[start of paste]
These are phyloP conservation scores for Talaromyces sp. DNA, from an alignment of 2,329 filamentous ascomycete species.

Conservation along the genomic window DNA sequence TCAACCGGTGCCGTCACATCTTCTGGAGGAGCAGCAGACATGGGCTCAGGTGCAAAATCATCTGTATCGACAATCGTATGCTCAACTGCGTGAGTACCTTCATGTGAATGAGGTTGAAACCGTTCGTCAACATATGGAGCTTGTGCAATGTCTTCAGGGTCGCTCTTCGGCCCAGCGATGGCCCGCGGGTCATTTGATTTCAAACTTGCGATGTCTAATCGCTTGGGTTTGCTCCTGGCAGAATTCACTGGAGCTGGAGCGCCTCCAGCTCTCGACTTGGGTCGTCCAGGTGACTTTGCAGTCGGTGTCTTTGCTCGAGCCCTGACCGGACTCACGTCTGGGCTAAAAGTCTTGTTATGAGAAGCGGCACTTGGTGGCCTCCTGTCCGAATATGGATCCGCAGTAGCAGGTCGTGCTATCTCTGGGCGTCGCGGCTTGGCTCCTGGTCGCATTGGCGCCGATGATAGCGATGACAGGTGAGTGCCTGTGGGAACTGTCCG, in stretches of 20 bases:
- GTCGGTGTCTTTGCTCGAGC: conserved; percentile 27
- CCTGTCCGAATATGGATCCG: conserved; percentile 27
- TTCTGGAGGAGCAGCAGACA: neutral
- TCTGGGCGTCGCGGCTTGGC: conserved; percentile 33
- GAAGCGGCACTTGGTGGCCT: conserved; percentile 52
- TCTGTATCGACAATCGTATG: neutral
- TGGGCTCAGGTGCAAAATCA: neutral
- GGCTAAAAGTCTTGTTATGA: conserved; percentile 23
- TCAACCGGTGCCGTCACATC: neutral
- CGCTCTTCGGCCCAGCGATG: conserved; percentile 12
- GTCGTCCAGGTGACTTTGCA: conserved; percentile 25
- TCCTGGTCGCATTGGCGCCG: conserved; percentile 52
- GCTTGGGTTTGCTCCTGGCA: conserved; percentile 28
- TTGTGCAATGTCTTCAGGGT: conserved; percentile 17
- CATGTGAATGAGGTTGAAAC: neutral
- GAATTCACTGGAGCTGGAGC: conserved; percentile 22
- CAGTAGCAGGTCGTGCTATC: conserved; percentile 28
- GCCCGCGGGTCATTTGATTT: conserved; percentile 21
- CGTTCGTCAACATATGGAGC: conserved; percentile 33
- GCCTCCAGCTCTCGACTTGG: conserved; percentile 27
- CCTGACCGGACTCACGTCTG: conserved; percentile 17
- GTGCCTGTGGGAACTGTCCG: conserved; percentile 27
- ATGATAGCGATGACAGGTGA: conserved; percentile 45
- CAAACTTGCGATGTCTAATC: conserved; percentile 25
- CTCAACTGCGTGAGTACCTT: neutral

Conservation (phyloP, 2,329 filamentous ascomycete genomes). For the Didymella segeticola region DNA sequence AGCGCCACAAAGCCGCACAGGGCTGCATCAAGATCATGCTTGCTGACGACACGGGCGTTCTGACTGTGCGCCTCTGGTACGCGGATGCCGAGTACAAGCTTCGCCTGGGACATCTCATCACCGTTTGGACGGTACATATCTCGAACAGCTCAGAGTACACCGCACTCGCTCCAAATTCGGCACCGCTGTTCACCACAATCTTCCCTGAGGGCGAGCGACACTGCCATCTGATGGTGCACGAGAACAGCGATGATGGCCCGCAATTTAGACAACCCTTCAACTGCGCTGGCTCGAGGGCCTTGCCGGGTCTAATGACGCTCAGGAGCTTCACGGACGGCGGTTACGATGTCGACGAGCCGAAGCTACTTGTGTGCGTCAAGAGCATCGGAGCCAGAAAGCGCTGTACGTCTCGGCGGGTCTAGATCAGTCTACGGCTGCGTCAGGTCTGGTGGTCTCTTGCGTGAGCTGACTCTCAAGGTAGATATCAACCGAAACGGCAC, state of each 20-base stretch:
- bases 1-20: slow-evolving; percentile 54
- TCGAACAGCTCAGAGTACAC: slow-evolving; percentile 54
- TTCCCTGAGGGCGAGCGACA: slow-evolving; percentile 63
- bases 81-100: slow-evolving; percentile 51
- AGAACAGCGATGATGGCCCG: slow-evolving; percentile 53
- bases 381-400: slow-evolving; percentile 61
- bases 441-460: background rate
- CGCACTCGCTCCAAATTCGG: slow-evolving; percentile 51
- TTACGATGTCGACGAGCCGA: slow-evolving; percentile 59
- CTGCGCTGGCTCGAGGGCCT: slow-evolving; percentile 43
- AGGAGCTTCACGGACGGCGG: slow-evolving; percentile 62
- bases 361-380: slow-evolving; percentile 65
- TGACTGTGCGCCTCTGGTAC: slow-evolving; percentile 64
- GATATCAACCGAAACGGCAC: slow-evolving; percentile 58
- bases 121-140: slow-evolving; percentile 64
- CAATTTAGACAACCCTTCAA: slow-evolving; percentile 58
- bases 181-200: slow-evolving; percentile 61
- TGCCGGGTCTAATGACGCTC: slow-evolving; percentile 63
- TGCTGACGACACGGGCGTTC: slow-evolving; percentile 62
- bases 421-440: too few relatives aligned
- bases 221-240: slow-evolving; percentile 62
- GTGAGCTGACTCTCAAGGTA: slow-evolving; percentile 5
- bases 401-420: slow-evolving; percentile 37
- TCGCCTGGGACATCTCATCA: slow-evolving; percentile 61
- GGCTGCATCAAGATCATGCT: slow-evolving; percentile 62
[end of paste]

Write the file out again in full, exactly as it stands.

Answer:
These are phyloP conservation scores for Talaromyces sp. DNA, from an alignment of 2,329 filamentous ascomycete species.

Conservation along the genomic window DNA sequence TCAACCGGTGCCGTCACATCTTCTGGAGGAGCAGCAGACATGGGCTCAGGTGCAAAATCATCTGTATCGACAATCGTATGCTCAACTGCGTGAGTACCTTCATGTGAATGAGGTTGAAACCGTTCGTCAACATATGGAGCTTGTGCAATGTCTTCAGGGTCGCTCTTCGGCCCAGCGATGGCCCGCGGGTCATTTGATTTCAAACTTGCGATGTCTAATCGCTTGGGTTTGCTCCTGGCAGAATTCACTGGAGCTGGAGCGCCTCCAGCTCTCGACTTGGGTCGTCCAGGTGACTTTGCAGTCGGTGTCTTTGCTCGAGCCCTGACCGGACTCACGTCTGGGCTAAAAGTCTTGTTATGAGAAGCGGCACTTGGTGGCCTCCTGTCCGAATATGGATCCGCAGTAGCAGGTCGTGCTATCTCTGGGCGTCGCGGCTTGGCTCCTGGTCGCATTGGCGCCGATGATAGCGATGACAGGTGAGTGCCTGTGGGAACTGTCCG, in stretches of 20 bases:
- GTCGGTGTCTTTGCTCGAGC: conserved; percentile 27
- CCTGTCCGAATATGGATCCG: conserved; percentile 27
- TTCTGGAGGAGCAGCAGACA: neutral
- TCTGGGCGTCGCGGCTTGGC: conserved; percentile 33
- GAAGCGGCACTTGGTGGCCT: conserved; percentile 52
- TCTGTATCGACAATCGTATG: neutral
- TGGGCTCAGGTGCAAAATCA: neutral
- GGCTAAAAGTCTTGTTATGA: conserved; percentile 23
- TCAACCGGTGCCGTCACATC: neutral
- CGCTCTTCGGCCCAGCGATG: conserved; percentile 12
- GTCGTCCAGGTGACTTTGCA: conserved; percentile 25
- TCCTGGTCGCATTGGCGCCG: conserved; percentile 52
- GCTTGGGTTTGCTCCTGGCA: conserved; percentile 28
- TTGTGCAATGTCTTCAGGGT: conserved; percentile 17
- CATGTGAATGAGGTTGAAAC: neutral
- GAATTCACTGGAGCTGGAGC: conserved; percentile 22
- CAGTAGCAGGTCGTGCTATC: conserved; percentile 28
- GCCCGCGGGTCATTTGATTT: conserved; percentile 21
- CGTTCGTCAACATATGGAGC: conserved; percentile 33
- GCCTCCAGCTCTCGACTTGG: conserved; percentile 27
- CCTGACCGGACTCACGTCTG: conserved; percentile 17
- GTGCCTGTGGGAACTGTCCG: conserved; percentile 27
- ATGATAGCGATGACAGGTGA: conserved; percentile 45
- CAAACTTGCGATGTCTAATC: conserved; percentile 25
- CTCAACTGCGTGAGTACCTT: neutral

Conservation (phyloP, 2,329 filamentous ascomycete genomes). For the Didymella segeticola region DNA sequence AGCGCCACAAAGCCGCACAGGGCTGCATCAAGATCATGCTTGCTGACGACACGGGCGTTCTGACTGTGCGCCTCTGGTACGCGGATGCCGAGTACAAGCTTCGCCTGGGACATCTCATCACCGTTTGGACGGTACATATCTCGAACAGCTCAGAGTACACCGCACTCGCTCCAAATTCGGCACCGCTGTTCACCACAATCTTCCCTGAGGGCGAGCGACACTGCCATCTGATGGTGCACGAGAACAGCGATGATGGCCCGCAATTTAGACAACCCTTCAACTGCGCTGGCTCGAGGGCCTTGCCGGGTCTAATGACGCTCAGGAGCTTCACGGACGGCGGTTACGATGTCGACGAGCCGAAGCTACTTGTGTGCGTCAAGAGCATCGGAGCCAGAAAGCGCTGTACGTCTCGGCGGGTCTAGATCAGTCTACGGCTGCGTCAGGTCTGGTGGTCTCTTGCGTGAGCTGACTCTCAAGGTAGATATCAACCGAAACGGCAC, state of each 20-base stretch:
- bases 1-20: slow-evolving; percentile 54
- TCGAACAGCTCAGAGTACAC: slow-evolving; percentile 54
- TTCCCTGAGGGCGAGCGACA: slow-evolving; percentile 63
- bases 81-100: slow-evolving; percentile 51
- AGAACAGCGATGATGGCCCG: slow-evolving; percentile 53
- bases 381-400: slow-evolving; percentile 61
- bases 441-460: background rate
- CGCACTCGCTCCAAATTCGG: slow-evolving; percentile 51
- TTACGATGTCGACGAGCCGA: slow-evolving; percentile 59
- CTGCGCTGGCTCGAGGGCCT: slow-evolving; percentile 43
- AGGAGCTTCACGGACGGCGG: slow-evolving; percentile 62
- bases 361-380: slow-evolving; percentile 65
- TGACTGTGCGCCTCTGGTAC: slow-evolving; percentile 64
- GATATCAACCGAAACGGCAC: slow-evolving; percentile 58
- bases 121-140: slow-evolving; percentile 64
- CAATTTAGACAACCCTTCAA: slow-evolving; percentile 58
- bases 181-200: slow-evolving; percentile 61
- TGCCGGGTCTAATGACGCTC: slow-evolving; percentile 63
- TGCTGACGACACGGGCGTTC: slow-evolving; percentile 62
- bases 421-440: too few relatives aligned
- bases 221-240: slow-evolving; percentile 62
- GTGAGCTGACTCTCAAGGTA: slow-evolving; percentile 5
- bases 401-420: slow-evolving; percentile 37
- TCGCCTGGGACATCTCATCA: slow-evolving; percentile 61
- GGCTGCATCAAGATCATGCT: slow-evolving; percentile 62